Listen to my interview with KBIA's Harvest Public Media reporter Abbie Fentress Swanson.
While doing research for the Harvest Public Media series “In the Shadows of the Slaughterhouse,” reporters Abbie Fentress Swanson and Peggy Lowe called roughly two dozen institutions to get statistics about the children of immigrant and refugee workers at American meatpacking plants. Swanson said she called federal agencies, researchers, unions, and immigration advocacy groups. But she couldn't find anyone who kept data on how many of these children live in the U.S., not to mention their health, education or economic status.
“They’re not on anyone’s radar,” Swanson said. “They’re not being tracked or followed, they’re kind of an invisible population in this country.”
In the Shadows of the Slaughterhouse, part 1: Attracted to stable jobs in the meatpacking industry, communities of immigrants are springing up across rural America. Many small, rural towns, however, struggle to provide much more than instruction.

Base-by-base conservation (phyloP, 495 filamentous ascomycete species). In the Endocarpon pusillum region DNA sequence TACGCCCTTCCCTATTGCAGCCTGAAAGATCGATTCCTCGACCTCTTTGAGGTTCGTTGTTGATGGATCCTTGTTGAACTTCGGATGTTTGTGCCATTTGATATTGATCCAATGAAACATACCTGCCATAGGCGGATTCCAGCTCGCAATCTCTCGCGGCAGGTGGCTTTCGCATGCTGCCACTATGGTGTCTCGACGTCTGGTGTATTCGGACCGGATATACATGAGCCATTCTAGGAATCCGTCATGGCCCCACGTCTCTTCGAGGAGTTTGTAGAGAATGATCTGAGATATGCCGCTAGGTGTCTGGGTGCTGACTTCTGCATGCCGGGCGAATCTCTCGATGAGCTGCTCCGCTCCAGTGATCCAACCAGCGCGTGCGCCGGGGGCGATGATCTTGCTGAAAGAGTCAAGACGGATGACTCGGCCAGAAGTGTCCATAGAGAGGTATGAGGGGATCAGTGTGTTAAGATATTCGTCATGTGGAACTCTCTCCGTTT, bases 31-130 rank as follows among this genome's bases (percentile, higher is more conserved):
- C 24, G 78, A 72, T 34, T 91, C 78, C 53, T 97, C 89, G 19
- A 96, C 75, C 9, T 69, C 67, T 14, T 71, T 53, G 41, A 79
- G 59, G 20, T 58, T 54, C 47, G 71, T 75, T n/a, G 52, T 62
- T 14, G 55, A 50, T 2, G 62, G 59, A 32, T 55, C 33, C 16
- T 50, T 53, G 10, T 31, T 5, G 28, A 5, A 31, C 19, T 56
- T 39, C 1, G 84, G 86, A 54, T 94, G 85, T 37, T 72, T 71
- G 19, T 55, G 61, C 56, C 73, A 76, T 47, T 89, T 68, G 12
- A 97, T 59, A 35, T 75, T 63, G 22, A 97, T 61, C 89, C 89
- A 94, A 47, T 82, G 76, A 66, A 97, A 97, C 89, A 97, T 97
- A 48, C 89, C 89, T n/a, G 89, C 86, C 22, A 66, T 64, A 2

It’s almost 9 a.m., and Noel Primary School teacher Erin McPherson is helping a group of Spanish-speaking students complete English language exercises. But it’s tough going.
ELL Teacher Karen Cottrell observes her students at Douglass High School. Cottrell is new to the district this year, and is helping lift the pilot Douglass Academy program off the ground.
Credit Ryan Schuessler / KBIA
Students Isminaz Aliyeva, left, and Sereen Mohammed, right, originally from Russia and Iraq, respectively, chat during class at Douglass High School. Mohammed aspires to be an accountant and love math, but her transcripts from her old school in Jordan hav
Columbia Public Schools is implementing a new program at Douglass High School designed to help at risk students graduate with the skills they need to join the workforce. It’s called Douglas Academy, and is catered to older students who enter the school system late and would be left behind by the traditional path to graduation.
Immigrant advocacy groups in Missouri say that while they are pleased the US Supreme Court struck down most of a controversial Arizona immigration policy, they remain concerned about a provision that had the support of the justices.
The five-to-three ruling on Monday allowed Arizona law enforcement officials to check the papers of anyone they suspect is in the country illegally. Opponents say that will lead to biased policing.